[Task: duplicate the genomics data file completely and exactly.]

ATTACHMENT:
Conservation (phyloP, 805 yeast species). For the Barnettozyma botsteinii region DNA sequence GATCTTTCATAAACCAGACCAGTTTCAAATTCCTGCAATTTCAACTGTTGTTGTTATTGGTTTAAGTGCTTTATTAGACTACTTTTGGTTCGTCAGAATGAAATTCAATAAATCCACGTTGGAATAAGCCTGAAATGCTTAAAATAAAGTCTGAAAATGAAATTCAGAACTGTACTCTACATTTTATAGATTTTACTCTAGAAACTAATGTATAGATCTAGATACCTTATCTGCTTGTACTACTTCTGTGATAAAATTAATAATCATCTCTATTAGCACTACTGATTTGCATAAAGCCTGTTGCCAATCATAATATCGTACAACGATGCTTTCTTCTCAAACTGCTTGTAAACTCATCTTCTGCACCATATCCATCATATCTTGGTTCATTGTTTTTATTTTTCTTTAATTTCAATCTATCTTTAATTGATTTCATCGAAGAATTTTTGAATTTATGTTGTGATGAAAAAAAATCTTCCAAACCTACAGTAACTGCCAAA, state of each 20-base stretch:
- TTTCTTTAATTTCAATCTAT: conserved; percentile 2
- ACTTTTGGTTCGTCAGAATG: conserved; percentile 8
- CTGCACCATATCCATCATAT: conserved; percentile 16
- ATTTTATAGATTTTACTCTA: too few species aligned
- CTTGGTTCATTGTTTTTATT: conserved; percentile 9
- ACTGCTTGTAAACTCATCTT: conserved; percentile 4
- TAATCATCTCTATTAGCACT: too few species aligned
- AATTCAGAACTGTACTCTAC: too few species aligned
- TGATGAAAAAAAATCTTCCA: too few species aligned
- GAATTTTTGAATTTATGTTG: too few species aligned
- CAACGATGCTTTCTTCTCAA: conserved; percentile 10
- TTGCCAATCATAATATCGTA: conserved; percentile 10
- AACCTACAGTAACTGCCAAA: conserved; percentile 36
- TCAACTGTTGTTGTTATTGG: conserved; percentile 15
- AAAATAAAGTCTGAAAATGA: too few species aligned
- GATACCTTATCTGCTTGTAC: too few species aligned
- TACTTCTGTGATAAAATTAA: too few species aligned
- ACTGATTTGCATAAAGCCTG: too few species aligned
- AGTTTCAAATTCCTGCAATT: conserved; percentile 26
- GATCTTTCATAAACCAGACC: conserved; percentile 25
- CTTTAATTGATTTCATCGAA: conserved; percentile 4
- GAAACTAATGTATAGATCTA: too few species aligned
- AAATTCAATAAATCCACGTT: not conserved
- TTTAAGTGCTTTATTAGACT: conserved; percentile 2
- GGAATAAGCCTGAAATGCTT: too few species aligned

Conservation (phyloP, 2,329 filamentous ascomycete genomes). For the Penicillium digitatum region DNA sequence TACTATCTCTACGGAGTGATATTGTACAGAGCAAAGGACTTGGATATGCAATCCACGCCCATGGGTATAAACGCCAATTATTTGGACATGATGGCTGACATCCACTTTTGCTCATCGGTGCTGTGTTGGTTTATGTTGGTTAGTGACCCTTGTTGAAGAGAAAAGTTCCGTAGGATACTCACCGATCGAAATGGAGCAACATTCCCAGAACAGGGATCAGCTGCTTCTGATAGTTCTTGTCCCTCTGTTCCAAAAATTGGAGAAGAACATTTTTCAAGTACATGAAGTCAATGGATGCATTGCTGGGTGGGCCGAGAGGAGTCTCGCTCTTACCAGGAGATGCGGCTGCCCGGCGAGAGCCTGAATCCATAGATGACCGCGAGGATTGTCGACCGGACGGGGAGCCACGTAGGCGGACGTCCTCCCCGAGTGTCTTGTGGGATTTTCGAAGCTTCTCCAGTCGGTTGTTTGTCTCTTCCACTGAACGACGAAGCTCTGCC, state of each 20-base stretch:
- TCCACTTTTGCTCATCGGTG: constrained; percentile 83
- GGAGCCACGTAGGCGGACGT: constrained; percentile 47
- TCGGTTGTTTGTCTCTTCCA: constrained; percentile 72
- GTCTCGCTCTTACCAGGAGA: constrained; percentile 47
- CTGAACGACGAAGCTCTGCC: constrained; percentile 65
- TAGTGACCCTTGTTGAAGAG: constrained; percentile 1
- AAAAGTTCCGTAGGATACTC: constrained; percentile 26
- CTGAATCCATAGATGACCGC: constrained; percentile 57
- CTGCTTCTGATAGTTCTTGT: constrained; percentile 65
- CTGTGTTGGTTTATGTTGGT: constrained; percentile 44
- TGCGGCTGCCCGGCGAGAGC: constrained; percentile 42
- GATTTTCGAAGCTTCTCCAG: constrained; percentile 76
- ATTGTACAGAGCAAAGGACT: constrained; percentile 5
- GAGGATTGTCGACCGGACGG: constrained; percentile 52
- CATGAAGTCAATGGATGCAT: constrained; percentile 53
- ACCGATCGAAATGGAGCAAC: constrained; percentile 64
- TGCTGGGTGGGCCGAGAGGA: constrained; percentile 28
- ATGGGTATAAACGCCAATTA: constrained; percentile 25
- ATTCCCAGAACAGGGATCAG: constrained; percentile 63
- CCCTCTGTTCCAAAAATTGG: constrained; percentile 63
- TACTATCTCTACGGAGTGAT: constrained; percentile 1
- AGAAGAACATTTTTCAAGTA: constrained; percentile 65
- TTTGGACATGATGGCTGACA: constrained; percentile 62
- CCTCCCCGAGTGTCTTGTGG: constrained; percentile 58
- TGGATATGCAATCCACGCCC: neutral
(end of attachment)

Conservation (phyloP, 805 yeast species). For the Barnettozyma botsteinii region DNA sequence GATCTTTCATAAACCAGACCAGTTTCAAATTCCTGCAATTTCAACTGTTGTTGTTATTGGTTTAAGTGCTTTATTAGACTACTTTTGGTTCGTCAGAATGAAATTCAATAAATCCACGTTGGAATAAGCCTGAAATGCTTAAAATAAAGTCTGAAAATGAAATTCAGAACTGTACTCTACATTTTATAGATTTTACTCTAGAAACTAATGTATAGATCTAGATACCTTATCTGCTTGTACTACTTCTGTGATAAAATTAATAATCATCTCTATTAGCACTACTGATTTGCATAAAGCCTGTTGCCAATCATAATATCGTACAACGATGCTTTCTTCTCAAACTGCTTGTAAACTCATCTTCTGCACCATATCCATCATATCTTGGTTCATTGTTTTTATTTTTCTTTAATTTCAATCTATCTTTAATTGATTTCATCGAAGAATTTTTGAATTTATGTTGTGATGAAAAAAAATCTTCCAAACCTACAGTAACTGCCAAA, state of each 20-base stretch:
- TTTCTTTAATTTCAATCTAT: conserved; percentile 2
- ACTTTTGGTTCGTCAGAATG: conserved; percentile 8
- CTGCACCATATCCATCATAT: conserved; percentile 16
- ATTTTATAGATTTTACTCTA: too few species aligned
- CTTGGTTCATTGTTTTTATT: conserved; percentile 9
- ACTGCTTGTAAACTCATCTT: conserved; percentile 4
- TAATCATCTCTATTAGCACT: too few species aligned
- AATTCAGAACTGTACTCTAC: too few species aligned
- TGATGAAAAAAAATCTTCCA: too few species aligned
- GAATTTTTGAATTTATGTTG: too few species aligned
- CAACGATGCTTTCTTCTCAA: conserved; percentile 10
- TTGCCAATCATAATATCGTA: conserved; percentile 10
- AACCTACAGTAACTGCCAAA: conserved; percentile 36
- TCAACTGTTGTTGTTATTGG: conserved; percentile 15
- AAAATAAAGTCTGAAAATGA: too few species aligned
- GATACCTTATCTGCTTGTAC: too few species aligned
- TACTTCTGTGATAAAATTAA: too few species aligned
- ACTGATTTGCATAAAGCCTG: too few species aligned
- AGTTTCAAATTCCTGCAATT: conserved; percentile 26
- GATCTTTCATAAACCAGACC: conserved; percentile 25
- CTTTAATTGATTTCATCGAA: conserved; percentile 4
- GAAACTAATGTATAGATCTA: too few species aligned
- AAATTCAATAAATCCACGTT: not conserved
- TTTAAGTGCTTTATTAGACT: conserved; percentile 2
- GGAATAAGCCTGAAATGCTT: too few species aligned

Conservation (phyloP, 2,329 filamentous ascomycete genomes). For the Penicillium digitatum region DNA sequence TACTATCTCTACGGAGTGATATTGTACAGAGCAAAGGACTTGGATATGCAATCCACGCCCATGGGTATAAACGCCAATTATTTGGACATGATGGCTGACATCCACTTTTGCTCATCGGTGCTGTGTTGGTTTATGTTGGTTAGTGACCCTTGTTGAAGAGAAAAGTTCCGTAGGATACTCACCGATCGAAATGGAGCAACATTCCCAGAACAGGGATCAGCTGCTTCTGATAGTTCTTGTCCCTCTGTTCCAAAAATTGGAGAAGAACATTTTTCAAGTACATGAAGTCAATGGATGCATTGCTGGGTGGGCCGAGAGGAGTCTCGCTCTTACCAGGAGATGCGGCTGCCCGGCGAGAGCCTGAATCCATAGATGACCGCGAGGATTGTCGACCGGACGGGGAGCCACGTAGGCGGACGTCCTCCCCGAGTGTCTTGTGGGATTTTCGAAGCTTCTCCAGTCGGTTGTTTGTCTCTTCCACTGAACGACGAAGCTCTGCC, state of each 20-base stretch:
- TCCACTTTTGCTCATCGGTG: constrained; percentile 83
- GGAGCCACGTAGGCGGACGT: constrained; percentile 47
- TCGGTTGTTTGTCTCTTCCA: constrained; percentile 72
- GTCTCGCTCTTACCAGGAGA: constrained; percentile 47
- CTGAACGACGAAGCTCTGCC: constrained; percentile 65
- TAGTGACCCTTGTTGAAGAG: constrained; percentile 1
- AAAAGTTCCGTAGGATACTC: constrained; percentile 26
- CTGAATCCATAGATGACCGC: constrained; percentile 57
- CTGCTTCTGATAGTTCTTGT: constrained; percentile 65
- CTGTGTTGGTTTATGTTGGT: constrained; percentile 44
- TGCGGCTGCCCGGCGAGAGC: constrained; percentile 42
- GATTTTCGAAGCTTCTCCAG: constrained; percentile 76
- ATTGTACAGAGCAAAGGACT: constrained; percentile 5
- GAGGATTGTCGACCGGACGG: constrained; percentile 52
- CATGAAGTCAATGGATGCAT: constrained; percentile 53
- ACCGATCGAAATGGAGCAAC: constrained; percentile 64
- TGCTGGGTGGGCCGAGAGGA: constrained; percentile 28
- ATGGGTATAAACGCCAATTA: constrained; percentile 25
- ATTCCCAGAACAGGGATCAG: constrained; percentile 63
- CCCTCTGTTCCAAAAATTGG: constrained; percentile 63
- TACTATCTCTACGGAGTGAT: constrained; percentile 1
- AGAAGAACATTTTTCAAGTA: constrained; percentile 65
- TTTGGACATGATGGCTGACA: constrained; percentile 62
- CCTCCCCGAGTGTCTTGTGG: constrained; percentile 58
- TGGATATGCAATCCACGCCC: neutral